Six Data Breach Lessons from the Trenches

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No one is foolproof: We've learned that every sector is susceptible and when cyber criminals find vulnerabilities, they will use them time and again to attack organizations in the same industry. We've seen this with any business – from banks and retailers to the health care industry. While you may not be able to avoid a breach, security professionals can significantly reduce the costs and reputational fallout by being prepared. That means having a strong IT security posture, a chief information security officer or outsourced IT consultant, and an incident response plan. An up-to-date response plan can save an organization nearly 25 percent per record, which in the U.S. can mean a savings of $1.1 million per breach.

Your response plan – similar to a fire drill – should be practiced and backed by a solid team, which includes C-suite executives, IT, legal counsel, forensics, breach resolution providers, public relations and human resources.

As the era of Big Data continues to march forward, so does the number of data breaches. Organizations seem to become more vulnerable every day with breaches rising at an alarming rate. In fact, studies, such as "Quantifying the Data Breach Epidemic" from IBM, indicate that companies are attacked an average of 16,856 times per year, and many of those attacks result in a quantifiable data breach.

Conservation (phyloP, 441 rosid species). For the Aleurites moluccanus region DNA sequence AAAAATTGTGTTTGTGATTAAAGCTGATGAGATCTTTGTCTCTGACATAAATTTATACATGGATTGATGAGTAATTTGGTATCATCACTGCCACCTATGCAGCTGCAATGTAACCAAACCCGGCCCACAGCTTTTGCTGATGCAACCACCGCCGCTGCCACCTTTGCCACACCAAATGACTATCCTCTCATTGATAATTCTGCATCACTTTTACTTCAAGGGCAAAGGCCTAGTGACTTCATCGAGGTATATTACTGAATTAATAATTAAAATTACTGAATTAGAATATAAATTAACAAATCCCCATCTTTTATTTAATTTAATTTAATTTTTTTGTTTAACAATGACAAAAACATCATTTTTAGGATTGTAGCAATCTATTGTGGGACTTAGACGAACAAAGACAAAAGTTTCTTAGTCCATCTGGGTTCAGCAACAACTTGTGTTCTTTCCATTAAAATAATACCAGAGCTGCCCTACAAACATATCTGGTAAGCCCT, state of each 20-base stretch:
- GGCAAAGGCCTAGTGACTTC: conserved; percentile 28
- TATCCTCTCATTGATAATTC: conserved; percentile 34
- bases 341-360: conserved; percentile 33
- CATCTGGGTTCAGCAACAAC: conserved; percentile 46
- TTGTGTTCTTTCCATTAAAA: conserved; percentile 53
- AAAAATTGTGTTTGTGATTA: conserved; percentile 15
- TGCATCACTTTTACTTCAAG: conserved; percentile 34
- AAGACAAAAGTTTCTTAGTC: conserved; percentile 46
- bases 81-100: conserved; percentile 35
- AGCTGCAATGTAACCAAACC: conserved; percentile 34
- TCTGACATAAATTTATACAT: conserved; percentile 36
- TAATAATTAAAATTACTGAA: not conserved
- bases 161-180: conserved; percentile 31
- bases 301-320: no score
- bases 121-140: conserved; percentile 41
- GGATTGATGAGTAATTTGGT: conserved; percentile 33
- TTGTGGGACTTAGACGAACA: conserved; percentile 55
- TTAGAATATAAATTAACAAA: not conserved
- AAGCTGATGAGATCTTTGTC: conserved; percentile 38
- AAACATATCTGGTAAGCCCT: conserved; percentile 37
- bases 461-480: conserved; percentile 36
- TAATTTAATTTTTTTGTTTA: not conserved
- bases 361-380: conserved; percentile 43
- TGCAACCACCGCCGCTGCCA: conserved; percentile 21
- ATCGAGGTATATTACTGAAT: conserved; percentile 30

And with the average breach costing $5.4 million for businesses in the United States, according to the Ponemon Institute, it's important to be prepared. Multiply that by the hundreds, thousands – even millions – of records that are typically compromised in one breach and you begin to realize just how costly a data breach is both on reputation and a company's bottom line.

With this reality facing us, many security experts are convinced that data breaches are inevitable. So if that is the case, what can your organization do to minimize the damage? Based on experience servicing some of the largest breaches to-date, including three of the four largest breaches in 2013, Experian Data Breach Resolution has compiled six important lessons learned from the data breach trenches.

For more guidance on how to prepare for a data breach, you can also download the Experian Data Breach Response Guide, which is available for free.

Michael Bruemmer is vice president with the Experian Data Breach Resolution group. A veteran with more than 25 years in the industry, Bruemmer brings a wealth of knowledge related to sales and operations.


Related Topics : Unisys, Stimulus Package, Security Breaches, Symantec, Electronic Surveillance

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